Directed by: Richard Linklater
Written by: Richard Linklater, Julie Delpy & Ethan Hawke (screenplay), Richard Linklater & Kim Krizan (characters)
Starring: Ethan Hawke, Julie Delpy, Seamus Davey-Fitzpatrick and Ariane Labed
In the third installment of this nearly two decade-long project, Richard Linklater’s Before series has turned a somewhat quiet, romantic examination of gender into a violent tango. Calling the movies a battle of the sexes is wrong-headed, though, in that it assumes there are sides and that a viewer must choose one. On the contrary, these movies are all the more rewarding when observed from the middle, where Jesse (Ethan Hawke) and Celine (Julie Delpy) always end up meeting even though that middle shifts in every movie.
Before Sunrise, the first movie in this series, was an irresistibly romantic and ultimately sad story of one day in Vienna where two people quietly fall in love with each other and then go their separate ways. The second installment, 2004’s Before Sunset, has the two meeting up again nine years later in Paris, where wounds surface and the fate of their relationship is ultimately left up to the viewer’s preference. At least until now.
Jesse and Celine did get together at the end of Before Sunset, and they now have twins and live in Paris, though on this day they’re at the end of a Greek vacation. Jesse’s wife hates him and he feels guilty about not spending enough time with his son, but he went for it and he’s happy. What makes this installment the darkest in the (so far) trilogy, though, is that it focuses on Celine’s problems more than Jesse’s. Now that she finally got what she presumably wanted, and they’ve spent about nine years together instead of just two days, she is starting to question their relationship.
By the end, her plight evolves into a full-blown feminist battle cry, as she chastises Jesse for being the arrogant writer while she is left with no time to herself. Of course there is plenty of blame for each of them, but it’s hard to even call it blame when, ultimately, this is more of an intense quarrel than a modern rendition of Who’s Afraid of Virginia Woolf?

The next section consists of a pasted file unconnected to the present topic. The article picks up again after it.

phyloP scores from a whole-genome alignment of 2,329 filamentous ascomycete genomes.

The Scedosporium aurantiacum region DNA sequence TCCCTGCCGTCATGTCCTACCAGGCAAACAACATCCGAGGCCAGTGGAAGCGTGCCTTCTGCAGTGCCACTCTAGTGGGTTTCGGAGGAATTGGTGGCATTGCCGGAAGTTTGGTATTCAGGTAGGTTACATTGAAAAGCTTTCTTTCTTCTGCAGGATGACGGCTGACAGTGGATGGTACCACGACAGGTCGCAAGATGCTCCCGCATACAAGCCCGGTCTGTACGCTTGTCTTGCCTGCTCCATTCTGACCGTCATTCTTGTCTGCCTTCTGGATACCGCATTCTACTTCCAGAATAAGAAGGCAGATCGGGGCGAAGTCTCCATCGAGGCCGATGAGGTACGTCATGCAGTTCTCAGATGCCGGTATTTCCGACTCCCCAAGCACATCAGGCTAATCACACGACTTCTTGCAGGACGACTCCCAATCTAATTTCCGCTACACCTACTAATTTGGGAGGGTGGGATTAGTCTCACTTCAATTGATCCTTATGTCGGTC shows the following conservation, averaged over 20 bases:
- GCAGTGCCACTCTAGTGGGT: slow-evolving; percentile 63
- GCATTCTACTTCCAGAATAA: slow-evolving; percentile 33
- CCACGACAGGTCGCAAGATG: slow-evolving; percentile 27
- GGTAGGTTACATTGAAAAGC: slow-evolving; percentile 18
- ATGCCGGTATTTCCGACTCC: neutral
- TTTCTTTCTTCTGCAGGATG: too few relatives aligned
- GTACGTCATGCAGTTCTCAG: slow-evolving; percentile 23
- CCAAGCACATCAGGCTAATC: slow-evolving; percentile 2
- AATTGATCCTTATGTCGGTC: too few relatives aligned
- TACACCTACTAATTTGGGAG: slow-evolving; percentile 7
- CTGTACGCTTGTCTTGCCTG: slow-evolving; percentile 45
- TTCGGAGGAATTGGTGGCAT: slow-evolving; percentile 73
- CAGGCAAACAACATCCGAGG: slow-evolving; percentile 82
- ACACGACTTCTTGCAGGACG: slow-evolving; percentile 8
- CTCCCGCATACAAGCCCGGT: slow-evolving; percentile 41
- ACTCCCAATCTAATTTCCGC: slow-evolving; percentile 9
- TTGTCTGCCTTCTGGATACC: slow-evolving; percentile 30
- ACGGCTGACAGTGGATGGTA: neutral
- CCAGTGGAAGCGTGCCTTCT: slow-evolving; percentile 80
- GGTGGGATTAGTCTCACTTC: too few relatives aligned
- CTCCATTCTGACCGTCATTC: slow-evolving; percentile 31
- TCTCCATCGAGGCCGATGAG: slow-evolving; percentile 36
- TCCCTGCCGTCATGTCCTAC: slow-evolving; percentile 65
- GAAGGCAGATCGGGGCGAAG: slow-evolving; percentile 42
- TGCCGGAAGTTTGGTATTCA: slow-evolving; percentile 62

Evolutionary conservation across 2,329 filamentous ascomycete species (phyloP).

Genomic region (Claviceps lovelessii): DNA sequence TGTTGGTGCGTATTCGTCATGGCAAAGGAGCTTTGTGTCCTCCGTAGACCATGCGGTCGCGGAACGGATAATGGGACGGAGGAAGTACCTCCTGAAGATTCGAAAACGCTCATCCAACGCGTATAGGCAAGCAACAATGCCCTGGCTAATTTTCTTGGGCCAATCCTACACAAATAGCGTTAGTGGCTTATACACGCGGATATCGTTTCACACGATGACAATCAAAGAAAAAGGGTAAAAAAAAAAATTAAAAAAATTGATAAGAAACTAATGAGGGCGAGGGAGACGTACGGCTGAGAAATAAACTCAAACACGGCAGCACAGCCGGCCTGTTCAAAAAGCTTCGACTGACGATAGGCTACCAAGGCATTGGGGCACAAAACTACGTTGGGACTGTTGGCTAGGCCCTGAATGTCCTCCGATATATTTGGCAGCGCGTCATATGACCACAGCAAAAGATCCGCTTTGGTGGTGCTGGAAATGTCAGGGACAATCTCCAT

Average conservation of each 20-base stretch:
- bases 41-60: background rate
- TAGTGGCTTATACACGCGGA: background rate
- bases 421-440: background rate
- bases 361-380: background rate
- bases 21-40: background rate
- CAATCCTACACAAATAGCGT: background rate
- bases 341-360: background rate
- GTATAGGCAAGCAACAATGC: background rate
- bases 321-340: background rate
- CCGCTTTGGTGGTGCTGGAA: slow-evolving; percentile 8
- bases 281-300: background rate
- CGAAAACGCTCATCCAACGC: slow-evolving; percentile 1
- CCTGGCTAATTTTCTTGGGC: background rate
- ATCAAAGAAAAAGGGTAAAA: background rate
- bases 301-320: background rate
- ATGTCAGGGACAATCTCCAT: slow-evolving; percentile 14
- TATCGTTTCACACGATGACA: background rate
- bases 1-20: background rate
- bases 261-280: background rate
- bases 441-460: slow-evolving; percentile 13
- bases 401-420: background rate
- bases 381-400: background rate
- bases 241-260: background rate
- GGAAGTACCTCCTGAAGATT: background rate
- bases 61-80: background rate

As in the previous two movies, both Delpy and Hawke are terrific. Linklater loves movies set within a single day, and the extremely long takes in this movie keep the terrifically naturalistic feel of the series alive while stressing the passing of time. Every nine years we’re given a snapshot of these people’s lives as they negotiate their feelings for each other, and it’s just as fascinating to watch Hawke and Delpy grow with the characters.
There are times when I felt too aware that Jesse and Celine were acknowledging the past two movies. Those scenes are mostly in the beginning, and they’re minor annoyances, but they do hinder the idea of only visiting them once every nine years because we’re made to see it being slightly forced. However, once the two leave for an intimate evening away from the kids, tensions flair and both Delpy and Hawke rise to the occasion.
By the end, which isn’t a cliffhanger this time, it feels as if they’ve negotiated one of the most tumultuous encounters of their entire relationship, the kind of fight people can’t have more than a couple of times before calling it quits. There’s closure, but also plenty of room for another installment.